The Vector Differential, $d\rr$

Figure 7: The infinitesimal displacement vector $d\rr$ along a curve, shown in an “infinite magnifying glass”. In this and subsequent figures, artistic license has been taken in the overall scale and the location of the origin in order to make a pedagogical point.

The position vector \begin{equation} \rr=x\,\xhat+y\,\yhat+z\,\zhat \end{equation} describes the location of the point $(x,y,z)$ in rectangular coordinates, and is usually thought of as pointing from the origin to that point. It is instructive to draw a picture of the small change $\Delta\rr=\Delta x\,\xhat + \Delta y\,\yhat + \Delta z\,\zhat$ in the position vector between nearby points. Try it! This picture is so useful that we will go one step further, and consider an infinitesimal change in position. Instead of $\Delta\rr$, we will write $d\rr$ for the vector between two points which are infinitesimally close together. This is illustrated in Figure 7, which shows a view of the curve through an “infinite magnifying glass”.

Figure 8a: The rectangular components of the vector differential $d\rr$ in two dimensions.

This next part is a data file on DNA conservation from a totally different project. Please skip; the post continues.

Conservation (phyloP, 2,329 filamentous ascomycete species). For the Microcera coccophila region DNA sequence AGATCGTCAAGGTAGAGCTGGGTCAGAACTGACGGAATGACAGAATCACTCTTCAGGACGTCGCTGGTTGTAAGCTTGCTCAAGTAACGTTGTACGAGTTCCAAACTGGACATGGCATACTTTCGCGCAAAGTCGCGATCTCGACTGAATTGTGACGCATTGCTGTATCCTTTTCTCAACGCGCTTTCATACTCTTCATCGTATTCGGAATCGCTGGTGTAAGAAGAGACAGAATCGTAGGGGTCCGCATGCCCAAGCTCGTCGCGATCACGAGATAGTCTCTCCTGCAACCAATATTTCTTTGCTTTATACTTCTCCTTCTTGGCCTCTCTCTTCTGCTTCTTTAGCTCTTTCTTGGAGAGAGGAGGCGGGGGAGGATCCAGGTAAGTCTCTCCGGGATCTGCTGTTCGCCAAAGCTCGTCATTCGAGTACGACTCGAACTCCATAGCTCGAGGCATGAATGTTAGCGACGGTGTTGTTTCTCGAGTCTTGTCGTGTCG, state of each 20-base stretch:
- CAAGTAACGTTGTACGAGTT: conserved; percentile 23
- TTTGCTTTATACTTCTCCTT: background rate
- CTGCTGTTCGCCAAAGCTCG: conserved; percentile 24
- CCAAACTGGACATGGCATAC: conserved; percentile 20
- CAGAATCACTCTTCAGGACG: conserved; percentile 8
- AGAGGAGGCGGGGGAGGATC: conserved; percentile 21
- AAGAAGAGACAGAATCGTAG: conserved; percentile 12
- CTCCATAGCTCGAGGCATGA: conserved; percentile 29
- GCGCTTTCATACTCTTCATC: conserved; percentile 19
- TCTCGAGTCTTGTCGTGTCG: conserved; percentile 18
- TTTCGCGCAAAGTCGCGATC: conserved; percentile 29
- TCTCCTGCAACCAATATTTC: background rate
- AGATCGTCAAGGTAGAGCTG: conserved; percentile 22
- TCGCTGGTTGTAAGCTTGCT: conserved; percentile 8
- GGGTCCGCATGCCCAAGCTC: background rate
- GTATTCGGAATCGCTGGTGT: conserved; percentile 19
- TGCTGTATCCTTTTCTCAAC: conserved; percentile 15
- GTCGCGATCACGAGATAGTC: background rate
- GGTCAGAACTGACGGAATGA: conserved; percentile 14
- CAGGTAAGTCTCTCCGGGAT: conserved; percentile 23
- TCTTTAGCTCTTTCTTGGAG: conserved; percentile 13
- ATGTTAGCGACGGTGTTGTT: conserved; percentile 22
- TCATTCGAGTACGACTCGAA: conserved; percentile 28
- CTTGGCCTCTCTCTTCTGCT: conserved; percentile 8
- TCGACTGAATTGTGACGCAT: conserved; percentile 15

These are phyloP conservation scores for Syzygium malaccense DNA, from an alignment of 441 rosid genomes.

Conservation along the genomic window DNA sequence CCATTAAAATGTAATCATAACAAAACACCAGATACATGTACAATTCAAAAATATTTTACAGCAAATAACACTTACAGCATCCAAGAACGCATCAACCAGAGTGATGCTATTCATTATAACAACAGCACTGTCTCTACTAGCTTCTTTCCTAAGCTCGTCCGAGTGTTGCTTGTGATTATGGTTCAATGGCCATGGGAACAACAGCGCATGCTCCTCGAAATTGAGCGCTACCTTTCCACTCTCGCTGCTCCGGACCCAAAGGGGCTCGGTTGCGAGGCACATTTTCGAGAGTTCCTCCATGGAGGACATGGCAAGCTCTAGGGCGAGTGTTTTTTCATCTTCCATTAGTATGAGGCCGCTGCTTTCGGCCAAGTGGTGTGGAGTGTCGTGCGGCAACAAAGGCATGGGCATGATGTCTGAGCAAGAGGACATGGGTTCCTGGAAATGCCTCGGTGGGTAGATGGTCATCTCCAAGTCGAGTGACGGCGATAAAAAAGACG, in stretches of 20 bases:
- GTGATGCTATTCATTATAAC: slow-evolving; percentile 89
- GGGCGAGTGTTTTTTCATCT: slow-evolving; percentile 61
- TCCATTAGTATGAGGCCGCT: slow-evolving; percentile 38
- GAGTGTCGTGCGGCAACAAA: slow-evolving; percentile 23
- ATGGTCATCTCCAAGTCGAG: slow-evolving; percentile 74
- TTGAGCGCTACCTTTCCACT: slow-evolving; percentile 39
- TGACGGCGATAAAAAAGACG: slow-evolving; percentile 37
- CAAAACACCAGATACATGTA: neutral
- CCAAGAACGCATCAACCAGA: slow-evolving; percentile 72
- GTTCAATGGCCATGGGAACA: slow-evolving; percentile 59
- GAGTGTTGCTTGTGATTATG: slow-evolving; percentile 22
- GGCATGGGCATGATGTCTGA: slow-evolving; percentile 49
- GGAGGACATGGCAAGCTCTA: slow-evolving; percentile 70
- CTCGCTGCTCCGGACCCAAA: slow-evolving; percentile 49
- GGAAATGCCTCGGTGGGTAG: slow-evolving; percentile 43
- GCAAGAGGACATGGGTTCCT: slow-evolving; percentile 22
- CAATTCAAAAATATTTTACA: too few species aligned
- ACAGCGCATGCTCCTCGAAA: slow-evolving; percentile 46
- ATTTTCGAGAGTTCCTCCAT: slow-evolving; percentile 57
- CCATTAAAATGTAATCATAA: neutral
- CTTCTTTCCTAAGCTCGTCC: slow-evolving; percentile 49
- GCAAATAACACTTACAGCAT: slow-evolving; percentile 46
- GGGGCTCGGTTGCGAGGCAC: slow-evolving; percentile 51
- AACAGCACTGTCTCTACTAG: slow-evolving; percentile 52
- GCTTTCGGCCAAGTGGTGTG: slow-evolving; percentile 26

Like any vector, $d\rr$ can be expanded with respect to $\xhat$, $\yhat$, $\zhat$; the components of $d\rr$ are just the infinitesimal changes $dx$, $dy$, $dz$, in the $x$, $y$, and $z$ directions, respectively, that is \begin{equation} d\rr = dx\,\xhat + dy\,\yhat + dz\,\zhat \label{drdef} \end{equation} as shown in Figure 8a. The geometric notion of $d\rr$ as an infinitesimal vector displacement will be a unifying theme to help us in visualizing the geometry of all of vector calculus.

What is the infinitesimal distance $ds$ between nearby points? Just the length of $d\rr$. We have \begin{equation} ds = |d\rr| = \sqrt{d\rr\cdot d\rr} = \sqrt{dx^2 + dy^2 + dz^2} \label{dsdef} \end{equation}

Figure 8b: The infinitesimal version of the Pythagorean Theorem.

and squaring both sides leads to \begin{equation} ds^2 = |d\rr|^2 = d\rr\cdot d\rr = dx^2 + dy^2 + dz^2 \label{ds1} \end{equation} which is just the infinitesimal Pythagorean Theorem, the two-dimensional version of which is shown in Figure 8b. 1)

1) When dealing with infinitesimals, we prefer to avoid second-order errors by anchoring all vectors to the same point.

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